564 F2d 1377 United States v. Hudson

564 F.2d 1377

2 Fed. R. Evid. Serv. 834

UNITED STATES of America, Appellee,
Wendell HUDSON, Appellant.

No. 76-2800.

United States Court of Appeals,
Ninth Circuit.

Nov. 28, 1977.

Marvin Stender (argued), of Stender, Stender & Weinberg, San Francisco, Cal., for appellant.

Robert D. Ward, Asst. U. S. Atty. (argued), San Francisco, Cal., for appellee.

Appeal from the United States District Court for the Northern District of California.

Before BROWNING and CHOY, Circuit Judges, and THOMPSON,* District Judge.

CHOY, Circuit Judge:

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Appellant Wendell Hudson appeals from his jury conviction for armed post office robbery under 18 U.S.C. § 2114. We reverse and remand.

Facts and Proceedings Below


On December 31, 1975, a masked man entered an Oakland, California pharmacy which housed a United States Postal Service contract station. He brandished a handgun and proceeded to take approximately $100. Witnesses testified that an undisguised and unarmed man was at the pharmacy during the crime and that one of the two men said "Let's go" to the other before they exited together.


After being identified as the unmasked accomplice by witnesses, Hudson was charged by indictment with having placed the life of a postal clerk in jeopardy by use of a dangerous weapon, in violation of 18 U.S.C. § 2114. Though there was no evidence presented at trial that the unmasked man had a weapon, the prosecution's theory was that Hudson aided and abetted the principal. See 18 U.S.C. § 2(a). The jury returned a verdict of guilty, and the district court sentenced him to federal custody for a period of 25 years, with parole eligibility after 3 years.

Issues and Discussion


Appellant raises two issues on appeal: (1) that identification testimony from two witnesses should have been excluded as hearsay and that its admission was prejudicial error; and (2) that the district court erred in failing to charge the jury properly with respect to a necessary element of the aggravated robbery offense under § 2114.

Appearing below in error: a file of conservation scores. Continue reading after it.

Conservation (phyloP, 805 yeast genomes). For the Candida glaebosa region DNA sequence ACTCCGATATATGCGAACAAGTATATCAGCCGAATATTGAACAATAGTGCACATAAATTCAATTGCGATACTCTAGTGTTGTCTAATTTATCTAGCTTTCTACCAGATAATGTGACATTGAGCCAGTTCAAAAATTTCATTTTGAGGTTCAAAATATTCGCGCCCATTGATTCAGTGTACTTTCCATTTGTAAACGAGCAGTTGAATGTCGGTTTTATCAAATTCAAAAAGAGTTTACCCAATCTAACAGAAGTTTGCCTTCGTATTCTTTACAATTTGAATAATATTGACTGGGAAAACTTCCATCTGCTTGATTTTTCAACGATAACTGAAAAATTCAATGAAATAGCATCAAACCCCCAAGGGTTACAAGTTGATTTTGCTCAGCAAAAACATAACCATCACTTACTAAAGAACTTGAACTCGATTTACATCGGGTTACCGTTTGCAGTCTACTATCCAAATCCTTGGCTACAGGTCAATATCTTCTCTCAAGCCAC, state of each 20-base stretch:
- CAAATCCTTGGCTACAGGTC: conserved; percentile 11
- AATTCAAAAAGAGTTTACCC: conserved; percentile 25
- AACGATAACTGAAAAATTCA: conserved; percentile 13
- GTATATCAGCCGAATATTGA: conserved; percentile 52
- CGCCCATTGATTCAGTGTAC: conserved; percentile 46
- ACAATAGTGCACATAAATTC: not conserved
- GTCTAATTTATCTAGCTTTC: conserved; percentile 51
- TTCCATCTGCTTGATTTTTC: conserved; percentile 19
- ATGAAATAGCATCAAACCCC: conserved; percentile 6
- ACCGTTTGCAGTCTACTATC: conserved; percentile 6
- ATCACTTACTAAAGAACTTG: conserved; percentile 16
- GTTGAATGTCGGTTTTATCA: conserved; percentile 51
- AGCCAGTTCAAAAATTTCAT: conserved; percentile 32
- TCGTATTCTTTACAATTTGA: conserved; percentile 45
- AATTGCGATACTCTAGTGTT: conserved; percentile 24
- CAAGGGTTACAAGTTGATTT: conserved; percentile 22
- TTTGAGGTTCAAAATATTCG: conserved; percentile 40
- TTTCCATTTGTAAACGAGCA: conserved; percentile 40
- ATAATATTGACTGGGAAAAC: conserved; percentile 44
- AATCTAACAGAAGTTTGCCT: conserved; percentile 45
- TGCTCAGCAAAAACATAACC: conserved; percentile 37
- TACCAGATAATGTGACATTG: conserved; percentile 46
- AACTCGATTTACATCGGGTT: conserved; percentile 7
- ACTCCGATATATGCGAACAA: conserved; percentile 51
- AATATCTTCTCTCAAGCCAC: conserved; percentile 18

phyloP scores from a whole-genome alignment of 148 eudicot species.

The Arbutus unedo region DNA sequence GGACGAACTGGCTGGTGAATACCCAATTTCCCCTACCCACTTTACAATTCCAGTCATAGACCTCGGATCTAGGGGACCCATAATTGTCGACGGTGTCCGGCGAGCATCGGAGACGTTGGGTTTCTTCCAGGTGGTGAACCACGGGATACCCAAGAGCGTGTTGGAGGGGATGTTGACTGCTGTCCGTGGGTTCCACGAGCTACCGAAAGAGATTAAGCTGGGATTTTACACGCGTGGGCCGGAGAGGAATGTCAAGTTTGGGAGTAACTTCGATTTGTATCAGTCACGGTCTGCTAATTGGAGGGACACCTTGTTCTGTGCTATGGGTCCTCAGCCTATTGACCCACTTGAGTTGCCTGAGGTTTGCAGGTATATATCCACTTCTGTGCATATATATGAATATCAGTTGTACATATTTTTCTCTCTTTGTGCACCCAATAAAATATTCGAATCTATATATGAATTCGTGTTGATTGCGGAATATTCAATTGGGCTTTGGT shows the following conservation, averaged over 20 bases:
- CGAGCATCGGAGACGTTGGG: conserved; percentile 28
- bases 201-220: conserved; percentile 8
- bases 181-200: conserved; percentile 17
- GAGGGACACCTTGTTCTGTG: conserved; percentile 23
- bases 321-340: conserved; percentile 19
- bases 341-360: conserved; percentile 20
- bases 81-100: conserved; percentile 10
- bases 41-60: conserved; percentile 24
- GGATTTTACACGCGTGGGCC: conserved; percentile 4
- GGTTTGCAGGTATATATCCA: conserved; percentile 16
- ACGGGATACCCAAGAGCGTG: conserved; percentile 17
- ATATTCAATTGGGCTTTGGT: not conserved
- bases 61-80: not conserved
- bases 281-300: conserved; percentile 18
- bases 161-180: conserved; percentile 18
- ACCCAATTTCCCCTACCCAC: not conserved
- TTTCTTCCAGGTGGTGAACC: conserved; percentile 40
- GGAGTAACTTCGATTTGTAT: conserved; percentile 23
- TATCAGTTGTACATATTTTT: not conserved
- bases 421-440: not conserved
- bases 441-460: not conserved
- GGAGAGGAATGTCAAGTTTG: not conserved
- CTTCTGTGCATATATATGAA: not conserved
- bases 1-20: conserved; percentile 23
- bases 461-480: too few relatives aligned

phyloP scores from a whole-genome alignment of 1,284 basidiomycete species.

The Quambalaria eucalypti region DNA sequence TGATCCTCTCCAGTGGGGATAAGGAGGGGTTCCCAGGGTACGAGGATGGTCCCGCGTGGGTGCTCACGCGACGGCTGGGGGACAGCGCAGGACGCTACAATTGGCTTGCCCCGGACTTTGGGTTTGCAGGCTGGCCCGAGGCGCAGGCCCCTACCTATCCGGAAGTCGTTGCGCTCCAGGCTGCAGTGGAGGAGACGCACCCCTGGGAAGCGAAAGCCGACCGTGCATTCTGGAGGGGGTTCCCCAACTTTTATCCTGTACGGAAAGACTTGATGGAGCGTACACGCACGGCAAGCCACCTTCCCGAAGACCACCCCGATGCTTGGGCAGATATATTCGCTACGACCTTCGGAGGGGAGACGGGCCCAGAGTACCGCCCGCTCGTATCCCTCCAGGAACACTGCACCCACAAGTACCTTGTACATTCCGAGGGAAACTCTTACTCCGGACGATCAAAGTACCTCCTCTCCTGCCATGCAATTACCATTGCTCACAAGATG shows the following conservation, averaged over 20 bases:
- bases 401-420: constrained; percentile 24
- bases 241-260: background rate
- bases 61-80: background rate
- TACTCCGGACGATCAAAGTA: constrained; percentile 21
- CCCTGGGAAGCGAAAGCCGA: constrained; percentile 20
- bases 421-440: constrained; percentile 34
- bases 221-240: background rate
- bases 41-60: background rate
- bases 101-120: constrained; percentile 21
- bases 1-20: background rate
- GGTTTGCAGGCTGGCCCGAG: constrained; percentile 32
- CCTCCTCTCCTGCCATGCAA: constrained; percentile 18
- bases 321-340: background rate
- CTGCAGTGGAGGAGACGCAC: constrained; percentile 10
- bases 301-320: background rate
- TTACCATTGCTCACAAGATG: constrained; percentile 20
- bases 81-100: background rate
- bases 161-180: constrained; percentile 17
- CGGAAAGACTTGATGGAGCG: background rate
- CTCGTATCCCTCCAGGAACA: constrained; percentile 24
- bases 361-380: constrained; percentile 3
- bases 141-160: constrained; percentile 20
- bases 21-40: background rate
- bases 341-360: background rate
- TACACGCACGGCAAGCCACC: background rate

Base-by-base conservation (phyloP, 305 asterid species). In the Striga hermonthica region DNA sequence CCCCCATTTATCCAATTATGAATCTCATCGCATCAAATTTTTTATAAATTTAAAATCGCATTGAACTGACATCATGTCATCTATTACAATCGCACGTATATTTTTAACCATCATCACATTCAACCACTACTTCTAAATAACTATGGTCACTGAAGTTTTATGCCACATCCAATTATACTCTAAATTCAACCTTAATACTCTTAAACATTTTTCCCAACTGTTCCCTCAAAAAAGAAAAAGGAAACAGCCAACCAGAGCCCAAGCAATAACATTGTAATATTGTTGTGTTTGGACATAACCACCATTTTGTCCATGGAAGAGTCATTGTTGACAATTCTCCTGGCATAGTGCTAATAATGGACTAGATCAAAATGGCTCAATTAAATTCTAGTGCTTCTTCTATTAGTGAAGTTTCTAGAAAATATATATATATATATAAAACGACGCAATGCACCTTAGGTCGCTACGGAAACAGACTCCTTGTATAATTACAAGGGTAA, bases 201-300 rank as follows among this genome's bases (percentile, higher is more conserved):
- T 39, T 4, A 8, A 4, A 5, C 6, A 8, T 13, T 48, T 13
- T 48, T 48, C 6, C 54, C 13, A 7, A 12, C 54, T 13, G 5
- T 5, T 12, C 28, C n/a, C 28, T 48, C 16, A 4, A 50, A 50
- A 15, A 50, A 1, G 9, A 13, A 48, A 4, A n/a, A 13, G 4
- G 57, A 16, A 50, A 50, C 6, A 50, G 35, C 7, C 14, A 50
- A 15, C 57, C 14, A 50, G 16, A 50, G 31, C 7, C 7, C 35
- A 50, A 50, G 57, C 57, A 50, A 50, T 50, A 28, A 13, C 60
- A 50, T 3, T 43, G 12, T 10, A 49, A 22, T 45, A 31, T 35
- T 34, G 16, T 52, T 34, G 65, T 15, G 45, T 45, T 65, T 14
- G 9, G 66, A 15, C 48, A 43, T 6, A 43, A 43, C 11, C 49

A. Identification Evidence


Appellant's defense was one of alibi, and witnesses on both sides testified as to where Hudson was at the time of the crime. The Government witnesses testified that, while they could not identify appellant in court as the second man allegedly involved in the robbery, they had each earlier selected a photograph of Hudson from a choice of six as "resembling" the second man at the pharmacy. The defense objected to the first witness's testimony as hearsay, though not to the second, and appellant contends here that, in any event, "further objection would have been futile."


We find no error in the admission of the evidence because Federal Rule of Evidence 801(d)(1)(C) expressly provides that the testimony of a declarant testifying at trial and subject to cross examination as to a prior identification of a person after perceiving him is not hearsay. See DiAngelo v. United States, 406 F.Supp. 880, 881 (E.D.Pa.1976). Though a prior identification may be equivocal, the jury is entitled to give it such weight as it will after hearing the testimony under direct and cross examination. Rule 801(d)(1)(C) governs admissibility, not sufficiency.

B. Jury Instruction


Appellant argues that the district court should have instructed the jury that, under this circuit's interpretation of § 2114 in United States v. Beverley, 416 F.2d 263, 264-65 (9th Cir. 1969), before it could find that appellant had put the postal clerk's life in jeopardy by the use of a dangerous weapon, it must find that the gun was loaded at the time of the crime. Appellant's reliance on Beverley is apparently focused on the court's reference to the "requirement" that, for purposes of convicting under the aggravated post office robbery provision of § 2114, a firearm used in perpetrating the offense must be "a loaded gun as distinguished from an unloaded one that, once loaded, might become dangerous." 416 F.2d at 265.

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The district court, rather than giving a Beverley instruction, instead charged the jury that jeopardizing the life of a person by a dangerous weapon meant either "to expose such a person to a risk of death, or to the fear of death (emphasis added)."1